Thursday, March 1, 2012

Crystal Test Fixture

Jack Smith, K8ZOA posted an interesting paper on "Measurement approaches of Crystal Motional Parameters" and designed a test fixture (based on the "classic" IEC 444 pub. fixture) to aid such measurements. The fixture is rather simple - it is comprised of two impedance matching attenuator pads, presenting the crystal resonator with a low, accurate impedance (12.5 Ohms, the center of the 5-20 ohm range of crystal's series resistance) during transmission measurements and transforming it from and to the 50 ohms impedance of the source and detector. These attenuators act as sort of a "buffer" - because of the transformation, the crystal "sees" only the accurate 12.5 Ohm input and output impedance regardless of the source's and detector's return loss.
Each attenuator is in Pi-pad configuration with attenuation of approx. ~15 dB (due to standard resistor values, the actual calculated attenuation for each pad is 14.81 dB). Input shunt is 158.0 Ohms, series resistor is 66.50 Ohms and Output shunt is 14.30 Ohm (ideal calculated value is 14.20) - all in 1206 packages 1% tolerance.
It occurred to me that Ivan Makarov's N2PK VNA Reflection Bridge PCB can be modified very easily to accommodate both pads and I can use the board to build the entire test fixture. The modification is very simple!

I used a Dremel Tool to drill (Carbide PCB drill bit #71, 0.0260") 3 holes (0.1" spacing) for the crystal socket / header and a small end mill bit to make to cut two trace cuts.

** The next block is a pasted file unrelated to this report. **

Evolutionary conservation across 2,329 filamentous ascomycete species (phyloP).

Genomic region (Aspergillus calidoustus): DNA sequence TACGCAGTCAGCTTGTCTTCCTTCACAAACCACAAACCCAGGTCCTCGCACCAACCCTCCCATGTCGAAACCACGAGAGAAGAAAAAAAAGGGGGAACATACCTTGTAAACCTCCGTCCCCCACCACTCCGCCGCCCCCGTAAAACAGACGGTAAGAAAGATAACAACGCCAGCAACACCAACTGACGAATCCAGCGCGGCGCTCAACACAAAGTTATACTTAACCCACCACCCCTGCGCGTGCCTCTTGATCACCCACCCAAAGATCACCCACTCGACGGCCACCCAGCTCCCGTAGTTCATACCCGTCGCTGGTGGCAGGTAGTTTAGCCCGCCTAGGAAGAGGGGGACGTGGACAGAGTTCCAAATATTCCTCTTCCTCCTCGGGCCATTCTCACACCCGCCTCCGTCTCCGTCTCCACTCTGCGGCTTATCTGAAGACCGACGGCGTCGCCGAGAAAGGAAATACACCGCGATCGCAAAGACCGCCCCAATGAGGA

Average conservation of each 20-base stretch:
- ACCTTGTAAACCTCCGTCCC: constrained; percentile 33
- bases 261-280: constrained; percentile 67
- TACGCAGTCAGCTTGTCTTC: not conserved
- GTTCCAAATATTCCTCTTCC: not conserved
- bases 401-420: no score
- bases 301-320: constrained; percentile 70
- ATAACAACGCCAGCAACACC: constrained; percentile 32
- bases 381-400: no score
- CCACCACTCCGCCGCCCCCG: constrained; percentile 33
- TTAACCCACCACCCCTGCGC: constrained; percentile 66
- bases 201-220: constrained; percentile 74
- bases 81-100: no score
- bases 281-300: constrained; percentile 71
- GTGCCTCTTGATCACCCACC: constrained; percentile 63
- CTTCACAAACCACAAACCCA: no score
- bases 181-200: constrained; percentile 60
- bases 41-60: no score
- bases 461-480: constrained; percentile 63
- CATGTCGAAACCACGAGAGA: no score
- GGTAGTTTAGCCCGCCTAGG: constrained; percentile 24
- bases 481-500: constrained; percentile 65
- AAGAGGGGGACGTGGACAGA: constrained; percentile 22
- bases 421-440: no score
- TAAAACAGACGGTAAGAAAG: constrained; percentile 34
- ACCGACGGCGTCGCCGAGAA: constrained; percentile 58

The socket is a gold-plated machined type - it can be cut from an IC machined socket. The HC-49 crystal package fits perfectly in the socket. An adapter can be made if the fixture is to be used with other components with larger diameter leads.
The socket is installed on the reverse (solid ground plane) side of the board. The middle pin is soldered to the ground plane on the component side. Copper is removed around the two side holes (on the socket side) so it will clear the bottom part of the socket pins. The ground plane should clear each socket pin by at least 1 mm around (the diameter of the no-copper area around each hole is about 0.1"). Again, a round end-mill bit or a big round engraving diamond file bit on the Dremel Tool will do the job.

This picture shows the configuration of the resistors in each Pi-pad. The ideal value for the output shunt is 14.2 ohms, so I installed 2.2k (1%) resistors in parallel with each 14.3 resistor to bring the resistance down. I used my LCR meter to select all attenuator resistors in order to have values as close as possible to the ideal calculated values. RF screen (cut from tin-plated brass sheet) is installed across the board, on the component side to shield the output from the input. The unnecessary PCB pads are flooded with solder and connected to the common ground plane.

Two edge mount SMA (f) are installed 2" apart. The 2" spacing matches my N2PK VNA port spacing so I can install the fixture directly on the VNA ports without the use of any cables.

Two copper-beryllium contact clips - one on each side of the socket are soldered to the ground plane. These spring clips connect the resonator's can to ground when the crystal is inserted and provide additional mechanical support for the crystal package.
The picture also shows the THRU calibration jumper and 50 ohm load test jumper.

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